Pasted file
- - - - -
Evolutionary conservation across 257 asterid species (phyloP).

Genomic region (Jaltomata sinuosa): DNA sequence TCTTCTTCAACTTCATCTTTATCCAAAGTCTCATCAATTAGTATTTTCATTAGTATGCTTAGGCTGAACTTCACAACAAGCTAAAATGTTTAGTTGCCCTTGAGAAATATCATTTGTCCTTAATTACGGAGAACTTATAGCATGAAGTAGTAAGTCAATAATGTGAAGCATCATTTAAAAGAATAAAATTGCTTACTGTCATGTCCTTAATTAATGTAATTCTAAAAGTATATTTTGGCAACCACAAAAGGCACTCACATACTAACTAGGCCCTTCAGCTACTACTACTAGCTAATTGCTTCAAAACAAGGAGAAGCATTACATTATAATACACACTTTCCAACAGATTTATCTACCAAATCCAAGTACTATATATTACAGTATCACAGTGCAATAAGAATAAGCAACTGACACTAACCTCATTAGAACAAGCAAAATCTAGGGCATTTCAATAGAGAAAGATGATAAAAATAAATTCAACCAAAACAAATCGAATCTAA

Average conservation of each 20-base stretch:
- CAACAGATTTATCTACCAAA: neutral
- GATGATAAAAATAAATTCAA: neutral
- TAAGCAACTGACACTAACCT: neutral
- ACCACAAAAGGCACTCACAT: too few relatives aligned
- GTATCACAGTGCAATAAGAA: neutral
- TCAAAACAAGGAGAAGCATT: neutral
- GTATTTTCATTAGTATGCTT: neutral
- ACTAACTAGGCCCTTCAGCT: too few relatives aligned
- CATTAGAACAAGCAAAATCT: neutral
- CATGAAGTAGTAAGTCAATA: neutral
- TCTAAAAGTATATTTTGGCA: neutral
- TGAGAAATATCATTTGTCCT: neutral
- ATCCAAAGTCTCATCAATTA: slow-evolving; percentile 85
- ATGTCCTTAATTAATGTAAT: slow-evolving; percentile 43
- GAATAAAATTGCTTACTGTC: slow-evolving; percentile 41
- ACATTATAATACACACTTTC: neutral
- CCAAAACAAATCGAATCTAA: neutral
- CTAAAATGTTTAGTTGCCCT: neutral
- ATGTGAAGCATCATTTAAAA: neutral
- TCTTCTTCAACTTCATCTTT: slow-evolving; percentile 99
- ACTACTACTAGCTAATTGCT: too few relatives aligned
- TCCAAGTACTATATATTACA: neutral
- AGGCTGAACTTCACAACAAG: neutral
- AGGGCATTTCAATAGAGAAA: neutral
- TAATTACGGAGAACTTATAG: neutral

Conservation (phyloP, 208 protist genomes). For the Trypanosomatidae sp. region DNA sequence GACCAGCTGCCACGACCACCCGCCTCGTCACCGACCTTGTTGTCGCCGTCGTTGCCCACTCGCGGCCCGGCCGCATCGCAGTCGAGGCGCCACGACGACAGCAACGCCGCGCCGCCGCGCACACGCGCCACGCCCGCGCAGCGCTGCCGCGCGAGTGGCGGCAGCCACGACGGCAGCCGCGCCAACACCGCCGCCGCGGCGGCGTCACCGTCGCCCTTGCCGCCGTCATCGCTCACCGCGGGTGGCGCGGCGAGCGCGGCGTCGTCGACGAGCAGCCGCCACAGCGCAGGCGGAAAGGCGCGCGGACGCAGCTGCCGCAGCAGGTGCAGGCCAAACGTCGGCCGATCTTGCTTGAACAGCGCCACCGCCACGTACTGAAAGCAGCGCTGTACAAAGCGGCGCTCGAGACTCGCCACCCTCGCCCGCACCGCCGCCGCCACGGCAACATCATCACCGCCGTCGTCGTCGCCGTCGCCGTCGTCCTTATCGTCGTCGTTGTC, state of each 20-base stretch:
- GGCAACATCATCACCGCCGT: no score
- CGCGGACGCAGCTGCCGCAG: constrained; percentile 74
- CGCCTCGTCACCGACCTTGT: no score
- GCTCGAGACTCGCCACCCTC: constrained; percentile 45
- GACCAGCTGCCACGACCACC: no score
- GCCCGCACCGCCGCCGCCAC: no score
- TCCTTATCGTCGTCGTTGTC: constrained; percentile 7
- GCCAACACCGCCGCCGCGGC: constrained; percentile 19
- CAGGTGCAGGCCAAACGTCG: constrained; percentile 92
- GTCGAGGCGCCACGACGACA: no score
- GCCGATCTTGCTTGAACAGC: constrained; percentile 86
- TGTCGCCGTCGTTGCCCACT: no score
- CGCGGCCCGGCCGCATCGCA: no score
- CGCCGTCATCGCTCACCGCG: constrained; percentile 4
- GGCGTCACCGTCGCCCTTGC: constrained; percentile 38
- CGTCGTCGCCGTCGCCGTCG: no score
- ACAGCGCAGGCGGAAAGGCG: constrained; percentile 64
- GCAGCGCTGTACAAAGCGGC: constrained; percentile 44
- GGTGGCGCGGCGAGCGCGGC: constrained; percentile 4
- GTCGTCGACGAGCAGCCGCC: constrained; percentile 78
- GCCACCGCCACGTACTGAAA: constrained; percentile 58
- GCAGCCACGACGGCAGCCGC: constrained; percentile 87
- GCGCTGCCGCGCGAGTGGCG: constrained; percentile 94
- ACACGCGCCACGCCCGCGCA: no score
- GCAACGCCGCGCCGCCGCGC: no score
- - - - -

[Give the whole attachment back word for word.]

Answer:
Evolutionary conservation across 257 asterid species (phyloP).

Genomic region (Jaltomata sinuosa): DNA sequence TCTTCTTCAACTTCATCTTTATCCAAAGTCTCATCAATTAGTATTTTCATTAGTATGCTTAGGCTGAACTTCACAACAAGCTAAAATGTTTAGTTGCCCTTGAGAAATATCATTTGTCCTTAATTACGGAGAACTTATAGCATGAAGTAGTAAGTCAATAATGTGAAGCATCATTTAAAAGAATAAAATTGCTTACTGTCATGTCCTTAATTAATGTAATTCTAAAAGTATATTTTGGCAACCACAAAAGGCACTCACATACTAACTAGGCCCTTCAGCTACTACTACTAGCTAATTGCTTCAAAACAAGGAGAAGCATTACATTATAATACACACTTTCCAACAGATTTATCTACCAAATCCAAGTACTATATATTACAGTATCACAGTGCAATAAGAATAAGCAACTGACACTAACCTCATTAGAACAAGCAAAATCTAGGGCATTTCAATAGAGAAAGATGATAAAAATAAATTCAACCAAAACAAATCGAATCTAA

Average conservation of each 20-base stretch:
- CAACAGATTTATCTACCAAA: neutral
- GATGATAAAAATAAATTCAA: neutral
- TAAGCAACTGACACTAACCT: neutral
- ACCACAAAAGGCACTCACAT: too few relatives aligned
- GTATCACAGTGCAATAAGAA: neutral
- TCAAAACAAGGAGAAGCATT: neutral
- GTATTTTCATTAGTATGCTT: neutral
- ACTAACTAGGCCCTTCAGCT: too few relatives aligned
- CATTAGAACAAGCAAAATCT: neutral
- CATGAAGTAGTAAGTCAATA: neutral
- TCTAAAAGTATATTTTGGCA: neutral
- TGAGAAATATCATTTGTCCT: neutral
- ATCCAAAGTCTCATCAATTA: slow-evolving; percentile 85
- ATGTCCTTAATTAATGTAAT: slow-evolving; percentile 43
- GAATAAAATTGCTTACTGTC: slow-evolving; percentile 41
- ACATTATAATACACACTTTC: neutral
- CCAAAACAAATCGAATCTAA: neutral
- CTAAAATGTTTAGTTGCCCT: neutral
- ATGTGAAGCATCATTTAAAA: neutral
- TCTTCTTCAACTTCATCTTT: slow-evolving; percentile 99
- ACTACTACTAGCTAATTGCT: too few relatives aligned
- TCCAAGTACTATATATTACA: neutral
- AGGCTGAACTTCACAACAAG: neutral
- AGGGCATTTCAATAGAGAAA: neutral
- TAATTACGGAGAACTTATAG: neutral

Conservation (phyloP, 208 protist genomes). For the Trypanosomatidae sp. region DNA sequence GACCAGCTGCCACGACCACCCGCCTCGTCACCGACCTTGTTGTCGCCGTCGTTGCCCACTCGCGGCCCGGCCGCATCGCAGTCGAGGCGCCACGACGACAGCAACGCCGCGCCGCCGCGCACACGCGCCACGCCCGCGCAGCGCTGCCGCGCGAGTGGCGGCAGCCACGACGGCAGCCGCGCCAACACCGCCGCCGCGGCGGCGTCACCGTCGCCCTTGCCGCCGTCATCGCTCACCGCGGGTGGCGCGGCGAGCGCGGCGTCGTCGACGAGCAGCCGCCACAGCGCAGGCGGAAAGGCGCGCGGACGCAGCTGCCGCAGCAGGTGCAGGCCAAACGTCGGCCGATCTTGCTTGAACAGCGCCACCGCCACGTACTGAAAGCAGCGCTGTACAAAGCGGCGCTCGAGACTCGCCACCCTCGCCCGCACCGCCGCCGCCACGGCAACATCATCACCGCCGTCGTCGTCGCCGTCGCCGTCGTCCTTATCGTCGTCGTTGTC, state of each 20-base stretch:
- GGCAACATCATCACCGCCGT: no score
- CGCGGACGCAGCTGCCGCAG: constrained; percentile 74
- CGCCTCGTCACCGACCTTGT: no score
- GCTCGAGACTCGCCACCCTC: constrained; percentile 45
- GACCAGCTGCCACGACCACC: no score
- GCCCGCACCGCCGCCGCCAC: no score
- TCCTTATCGTCGTCGTTGTC: constrained; percentile 7
- GCCAACACCGCCGCCGCGGC: constrained; percentile 19
- CAGGTGCAGGCCAAACGTCG: constrained; percentile 92
- GTCGAGGCGCCACGACGACA: no score
- GCCGATCTTGCTTGAACAGC: constrained; percentile 86
- TGTCGCCGTCGTTGCCCACT: no score
- CGCGGCCCGGCCGCATCGCA: no score
- CGCCGTCATCGCTCACCGCG: constrained; percentile 4
- GGCGTCACCGTCGCCCTTGC: constrained; percentile 38
- CGTCGTCGCCGTCGCCGTCG: no score
- ACAGCGCAGGCGGAAAGGCG: constrained; percentile 64
- GCAGCGCTGTACAAAGCGGC: constrained; percentile 44
- GGTGGCGCGGCGAGCGCGGC: constrained; percentile 4
- GTCGTCGACGAGCAGCCGCC: constrained; percentile 78
- GCCACCGCCACGTACTGAAA: constrained; percentile 58
- GCAGCCACGACGGCAGCCGC: constrained; percentile 87
- GCGCTGCCGCGCGAGTGGCG: constrained; percentile 94
- ACACGCGCCACGCCCGCGCA: no score
- GCAACGCCGCGCCGCCGCGC: no score